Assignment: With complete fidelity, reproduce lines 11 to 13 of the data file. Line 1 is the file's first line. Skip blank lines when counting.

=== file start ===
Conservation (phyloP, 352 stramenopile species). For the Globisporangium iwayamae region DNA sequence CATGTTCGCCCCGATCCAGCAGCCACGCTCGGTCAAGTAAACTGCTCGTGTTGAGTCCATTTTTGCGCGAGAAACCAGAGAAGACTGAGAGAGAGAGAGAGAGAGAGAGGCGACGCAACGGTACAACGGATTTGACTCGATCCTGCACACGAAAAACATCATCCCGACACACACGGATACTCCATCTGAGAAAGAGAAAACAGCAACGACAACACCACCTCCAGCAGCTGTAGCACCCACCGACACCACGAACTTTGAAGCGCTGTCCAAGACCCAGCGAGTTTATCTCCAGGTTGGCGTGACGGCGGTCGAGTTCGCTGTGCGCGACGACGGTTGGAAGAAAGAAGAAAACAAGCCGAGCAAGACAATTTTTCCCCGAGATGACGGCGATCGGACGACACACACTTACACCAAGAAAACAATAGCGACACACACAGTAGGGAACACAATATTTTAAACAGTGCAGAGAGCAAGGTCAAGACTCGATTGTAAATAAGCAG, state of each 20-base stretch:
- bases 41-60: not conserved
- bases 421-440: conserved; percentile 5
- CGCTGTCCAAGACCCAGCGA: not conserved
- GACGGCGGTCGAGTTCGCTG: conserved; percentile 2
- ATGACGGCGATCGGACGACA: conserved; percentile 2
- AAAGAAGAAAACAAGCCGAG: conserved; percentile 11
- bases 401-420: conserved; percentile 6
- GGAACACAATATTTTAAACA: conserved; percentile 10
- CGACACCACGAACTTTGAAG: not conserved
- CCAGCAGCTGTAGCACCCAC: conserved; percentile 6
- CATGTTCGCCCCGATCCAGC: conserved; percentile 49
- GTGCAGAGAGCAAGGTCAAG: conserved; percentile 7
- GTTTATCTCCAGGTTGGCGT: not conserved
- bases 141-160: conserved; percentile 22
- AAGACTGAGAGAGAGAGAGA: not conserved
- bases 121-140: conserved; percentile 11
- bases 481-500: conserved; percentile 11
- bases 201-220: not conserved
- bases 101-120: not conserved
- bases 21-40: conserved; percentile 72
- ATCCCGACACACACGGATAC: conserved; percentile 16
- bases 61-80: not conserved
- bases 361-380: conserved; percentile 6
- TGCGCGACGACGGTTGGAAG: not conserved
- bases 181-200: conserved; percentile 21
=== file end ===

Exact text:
- CCAGCAGCTGTAGCACCCAC: conserved; percentile 6
- CATGTTCGCCCCGATCCAGC: conserved; percentile 49
- GTGCAGAGAGCAAGGTCAAG: conserved; percentile 7